• 07 FEB 07
    • 0

    #644: The Courier Mail mentions “new” report on Toowong ABC studios

    Following on from the last message, the Brisbane Courier Mail has picked up on our Toowong report (Maisch, Podd & Rapley) and the following appeared in today’s edition. Note that ARPANSA’s CEO Colin Roy claims that “the tests showed only “very low” levels of ELF”. Well, if they are so low why the delay in releasing the findings?

    One of the central tenants of the scientific method is independent replication of claimed findings so whatever ARPANSA claims to have found that will need to be verified by further independent measurements before the case is closed. If course, if ARPANSA’s measurements are that low, ABC should have no qualms about further measurements being taken in their Toowong building. We will see…..


    The Courier Mail

    7 Feb, 2007
    Melanie Christriansen

    A RARE chance to pinpoint an environmental cause of breast cancer and prevent some cases of the disease could be lost if the ABC’s abandoned Brisbane site is demolished too soon, a new report has warned.
    The Toowong studios were evacuated after an independent investigation found a likely link between the workplace and a breast cancer rate up to 11 times higher than normal.
    ABC managing director Mark Scott has said the property could be sold off to help fund the development of new Brisbane headquarters for the national broadcaster.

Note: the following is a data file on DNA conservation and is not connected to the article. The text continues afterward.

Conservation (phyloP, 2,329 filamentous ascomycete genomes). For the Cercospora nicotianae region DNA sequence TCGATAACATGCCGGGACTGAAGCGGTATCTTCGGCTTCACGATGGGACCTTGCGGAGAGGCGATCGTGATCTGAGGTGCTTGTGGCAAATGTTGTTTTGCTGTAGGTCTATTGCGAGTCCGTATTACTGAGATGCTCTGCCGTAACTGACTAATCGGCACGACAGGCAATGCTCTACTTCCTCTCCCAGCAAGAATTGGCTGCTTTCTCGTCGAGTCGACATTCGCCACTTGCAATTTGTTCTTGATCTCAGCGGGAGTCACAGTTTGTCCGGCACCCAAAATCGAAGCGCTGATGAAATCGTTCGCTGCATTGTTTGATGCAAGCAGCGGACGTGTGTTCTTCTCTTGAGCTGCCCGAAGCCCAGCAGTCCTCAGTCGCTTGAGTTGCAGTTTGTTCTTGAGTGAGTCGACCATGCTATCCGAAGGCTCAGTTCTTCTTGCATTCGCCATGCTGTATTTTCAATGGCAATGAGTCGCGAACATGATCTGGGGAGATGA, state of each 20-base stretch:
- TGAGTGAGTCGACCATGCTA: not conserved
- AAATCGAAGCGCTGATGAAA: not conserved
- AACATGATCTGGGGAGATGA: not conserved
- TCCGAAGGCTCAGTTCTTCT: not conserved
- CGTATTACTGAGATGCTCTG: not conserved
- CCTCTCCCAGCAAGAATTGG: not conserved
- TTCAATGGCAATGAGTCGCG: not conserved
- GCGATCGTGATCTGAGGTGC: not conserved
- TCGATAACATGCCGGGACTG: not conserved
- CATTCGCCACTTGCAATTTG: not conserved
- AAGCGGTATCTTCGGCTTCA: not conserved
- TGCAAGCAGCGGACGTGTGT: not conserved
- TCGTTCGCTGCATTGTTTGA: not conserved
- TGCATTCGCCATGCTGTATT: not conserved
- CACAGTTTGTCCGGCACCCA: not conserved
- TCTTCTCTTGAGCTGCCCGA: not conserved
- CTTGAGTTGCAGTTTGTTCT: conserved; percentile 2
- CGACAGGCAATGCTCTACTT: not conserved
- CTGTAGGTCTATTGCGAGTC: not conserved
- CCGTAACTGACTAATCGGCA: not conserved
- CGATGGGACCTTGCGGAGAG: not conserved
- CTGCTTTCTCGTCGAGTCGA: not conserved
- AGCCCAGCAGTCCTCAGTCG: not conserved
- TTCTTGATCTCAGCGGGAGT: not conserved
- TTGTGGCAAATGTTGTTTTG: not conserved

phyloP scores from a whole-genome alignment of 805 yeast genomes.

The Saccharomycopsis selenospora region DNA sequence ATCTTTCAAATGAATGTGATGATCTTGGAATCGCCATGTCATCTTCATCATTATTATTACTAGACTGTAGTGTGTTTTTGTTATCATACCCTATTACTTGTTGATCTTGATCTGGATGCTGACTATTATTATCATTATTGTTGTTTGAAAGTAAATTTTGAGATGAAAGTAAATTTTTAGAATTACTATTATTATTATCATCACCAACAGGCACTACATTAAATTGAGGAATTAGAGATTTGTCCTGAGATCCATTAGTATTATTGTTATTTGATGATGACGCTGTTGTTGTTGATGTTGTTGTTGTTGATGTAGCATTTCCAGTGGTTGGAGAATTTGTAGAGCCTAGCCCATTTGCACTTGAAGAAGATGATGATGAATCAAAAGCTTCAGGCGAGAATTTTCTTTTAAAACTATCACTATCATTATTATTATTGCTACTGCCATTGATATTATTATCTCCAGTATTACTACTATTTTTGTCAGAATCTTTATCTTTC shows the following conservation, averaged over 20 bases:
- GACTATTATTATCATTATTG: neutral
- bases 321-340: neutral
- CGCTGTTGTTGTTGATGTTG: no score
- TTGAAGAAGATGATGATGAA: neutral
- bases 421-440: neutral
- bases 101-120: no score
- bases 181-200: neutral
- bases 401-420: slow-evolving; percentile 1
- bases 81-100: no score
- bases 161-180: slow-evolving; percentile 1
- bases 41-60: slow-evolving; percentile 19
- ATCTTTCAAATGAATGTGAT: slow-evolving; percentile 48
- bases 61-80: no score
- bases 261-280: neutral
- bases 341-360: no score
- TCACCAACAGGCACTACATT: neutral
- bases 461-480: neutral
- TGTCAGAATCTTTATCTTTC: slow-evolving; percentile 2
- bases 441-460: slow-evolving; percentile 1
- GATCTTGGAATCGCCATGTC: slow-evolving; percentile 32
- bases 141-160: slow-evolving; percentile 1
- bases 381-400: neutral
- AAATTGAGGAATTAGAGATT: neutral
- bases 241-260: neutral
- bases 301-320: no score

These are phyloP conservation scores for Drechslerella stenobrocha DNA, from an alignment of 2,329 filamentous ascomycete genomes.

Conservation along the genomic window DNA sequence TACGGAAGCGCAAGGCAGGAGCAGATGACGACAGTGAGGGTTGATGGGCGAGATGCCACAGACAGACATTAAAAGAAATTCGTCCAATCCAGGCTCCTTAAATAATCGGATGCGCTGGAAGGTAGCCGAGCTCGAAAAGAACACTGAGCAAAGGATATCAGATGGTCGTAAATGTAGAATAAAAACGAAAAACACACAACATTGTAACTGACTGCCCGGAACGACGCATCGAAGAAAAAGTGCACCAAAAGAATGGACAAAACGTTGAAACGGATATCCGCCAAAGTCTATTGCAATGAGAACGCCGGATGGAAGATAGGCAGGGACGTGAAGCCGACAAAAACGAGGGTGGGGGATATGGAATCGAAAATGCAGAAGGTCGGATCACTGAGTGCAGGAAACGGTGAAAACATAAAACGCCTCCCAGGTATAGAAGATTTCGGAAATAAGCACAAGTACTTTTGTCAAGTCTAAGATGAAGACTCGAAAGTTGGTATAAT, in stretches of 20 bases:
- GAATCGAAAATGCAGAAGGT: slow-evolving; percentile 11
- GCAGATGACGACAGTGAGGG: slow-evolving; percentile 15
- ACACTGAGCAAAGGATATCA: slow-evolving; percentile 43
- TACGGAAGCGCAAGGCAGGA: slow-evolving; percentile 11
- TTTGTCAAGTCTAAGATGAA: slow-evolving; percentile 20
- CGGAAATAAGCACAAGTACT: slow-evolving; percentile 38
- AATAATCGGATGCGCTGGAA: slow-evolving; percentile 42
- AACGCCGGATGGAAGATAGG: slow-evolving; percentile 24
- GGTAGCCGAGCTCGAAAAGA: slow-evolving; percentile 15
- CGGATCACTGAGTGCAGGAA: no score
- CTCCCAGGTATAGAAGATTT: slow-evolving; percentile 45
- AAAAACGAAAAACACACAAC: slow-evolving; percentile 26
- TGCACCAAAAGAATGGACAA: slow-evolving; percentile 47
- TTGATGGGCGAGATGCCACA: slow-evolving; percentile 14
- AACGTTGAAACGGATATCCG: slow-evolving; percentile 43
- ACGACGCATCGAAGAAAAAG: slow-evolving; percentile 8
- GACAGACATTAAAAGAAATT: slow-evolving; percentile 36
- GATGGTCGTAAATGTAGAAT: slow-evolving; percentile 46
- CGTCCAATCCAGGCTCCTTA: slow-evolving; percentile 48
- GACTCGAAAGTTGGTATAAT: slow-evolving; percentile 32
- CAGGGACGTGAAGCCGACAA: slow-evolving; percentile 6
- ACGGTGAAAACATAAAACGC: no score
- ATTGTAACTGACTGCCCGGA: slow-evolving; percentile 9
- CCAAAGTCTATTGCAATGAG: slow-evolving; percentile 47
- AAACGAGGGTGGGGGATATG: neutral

But electromagnetic radiation experts, led by Wollongong researcher Don Maisch, are urging the ABC to preserve the site for further research.
    In a report sent to ABC management, the experts warn there are still “unresolved issues” at the Toowong site that need urgent investigation.
    “In our opinion, it is imperative that all efforts be made to determine the cause of the breast cancer cluster . . . for it is very likely that similar situations are duplicated in other work premises around Australia,” the report says.
    The authors argue further research could yield life-saving lessons about the design of safer workplaces.
    Mr Maisch says a key issue needing further investigation is the level of extremely low frequency (ELF) radiation at the former ABC studios.
    ELF tests by the Australian Radiation Protection and Nuclear Safety Agency in December are yet to be reported.
    But agency director Dr Colin Roy said the tests showed only “very low” levels of ELF.
    The closure of the Toowong site has forced the ABC to split up its Brisbane operation, with a temporary newsroom set up at Mount Coot-tha and local radio programs broadcasting from a bus in a Toowong carpark.

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